No. 2 home-improvement center Lowe's(NYSE: LOW) announced bang-up Q2 results this morning, boosting the stock as much as 10%.

The company reported Q2 EPS of $0.59, versus $0.42 in the year-ago period, beating consensus Street estimates of $0.54. The 40% earnings vault came on a 22% jump in revenues. The company raised its full-year EPS forecast to $1.74-$1.75 from $1.66-$1.69.

Lowe's earns brownie points for releasing all three financial statements at once -- yup, even the cash flow statement that tells how much cash the business itself generates -- and only 17 days after the end of its quarter. Why can't everyone do that?

Unfortunately, that very cash flow statement shows the company's Q2 free cash flow merely lumbered in, after a rich Q1:

                              Q2 2002     Q1 2002
Net cash from operations $455 mil. $1,173 mil.
Capital expenditures
 (fixed-asset purchases)($408 mil.)($ 501 mil.)
Free cash flow           $ 47 mil.  $ 672 mil.   

Normally we don't like to see earnings growing much faster than free cash flow, but it's fair to give some latitude to an expanding retailer like Lowe's, which aims to increase its 806 store count and compete with as many of Home Depot's(NYSE: HD) 1,386 stores as possible. But our indulgence lasts only as long as operating cash flow funds the store buildout and other key metrics are in line. They are. Operating cash flow has been more than sufficient for three quarters. Debt is stable. Lowe's cash conversion cycle (how long it takes to buy and pay for materials, sell the products, and collect the amount due from a customer) is 34 days, its lowest in six quarters. Its Flow Ratio is calm at 1.20.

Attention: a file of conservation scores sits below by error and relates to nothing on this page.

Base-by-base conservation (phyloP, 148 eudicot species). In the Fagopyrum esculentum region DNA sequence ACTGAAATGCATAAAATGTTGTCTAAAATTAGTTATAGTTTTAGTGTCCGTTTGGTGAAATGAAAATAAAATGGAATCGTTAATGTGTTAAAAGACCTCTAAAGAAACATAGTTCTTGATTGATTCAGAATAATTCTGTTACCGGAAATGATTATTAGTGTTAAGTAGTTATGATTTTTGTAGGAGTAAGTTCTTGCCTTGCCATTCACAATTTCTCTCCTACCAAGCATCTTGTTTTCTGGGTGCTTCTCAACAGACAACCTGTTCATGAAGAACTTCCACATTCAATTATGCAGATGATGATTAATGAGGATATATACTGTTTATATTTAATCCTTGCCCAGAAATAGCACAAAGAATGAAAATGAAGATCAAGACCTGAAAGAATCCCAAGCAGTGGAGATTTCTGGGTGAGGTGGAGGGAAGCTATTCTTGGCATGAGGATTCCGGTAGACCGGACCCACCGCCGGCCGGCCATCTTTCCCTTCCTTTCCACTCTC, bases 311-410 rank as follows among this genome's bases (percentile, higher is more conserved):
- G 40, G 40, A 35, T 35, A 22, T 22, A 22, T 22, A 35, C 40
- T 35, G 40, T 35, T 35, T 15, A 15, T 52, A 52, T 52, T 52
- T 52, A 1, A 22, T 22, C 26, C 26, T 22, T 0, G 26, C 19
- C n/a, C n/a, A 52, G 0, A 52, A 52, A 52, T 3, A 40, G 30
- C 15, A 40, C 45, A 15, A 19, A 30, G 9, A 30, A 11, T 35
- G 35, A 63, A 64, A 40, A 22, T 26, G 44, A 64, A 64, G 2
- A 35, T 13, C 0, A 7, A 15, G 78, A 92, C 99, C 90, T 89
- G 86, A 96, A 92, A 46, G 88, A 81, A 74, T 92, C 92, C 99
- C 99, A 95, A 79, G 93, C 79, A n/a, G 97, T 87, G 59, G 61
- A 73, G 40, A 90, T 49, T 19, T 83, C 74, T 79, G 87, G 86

But about that debt. One possible warning, and the main difference between the two home-improvement powerhouses, is that Lowe's $3.7 billion long-term debt is about three times that of Home Depot. Furthermore, Home Depot can brag about four times cash to long-term debt, while Lowe's reports only about 0.4. Home Depot can fund its entire $2 billion stock-buyback program announced last month, pay off its entire long-term debt, and still have plenty of bucks left over. Not so for Lowe's, which must grow stores about 70% to compete against No. 1 in all markets.

Long term, Home Depot has more ammunition to withstand the price pressure that will accompany more Lowe's stores, but neither company offers the potential for growth to provide an attractive return at current valuations. Interestingly, our Home Depot discussion board is much more lively than Lowe's. Does that mean Home Depot is the more familiar brand for the "buy-what-you-know" investor?

One thing's for sure: Whichever company first offers stores where you can actually get help on weekends will have a leg up.

Home Depot reports tomorrow.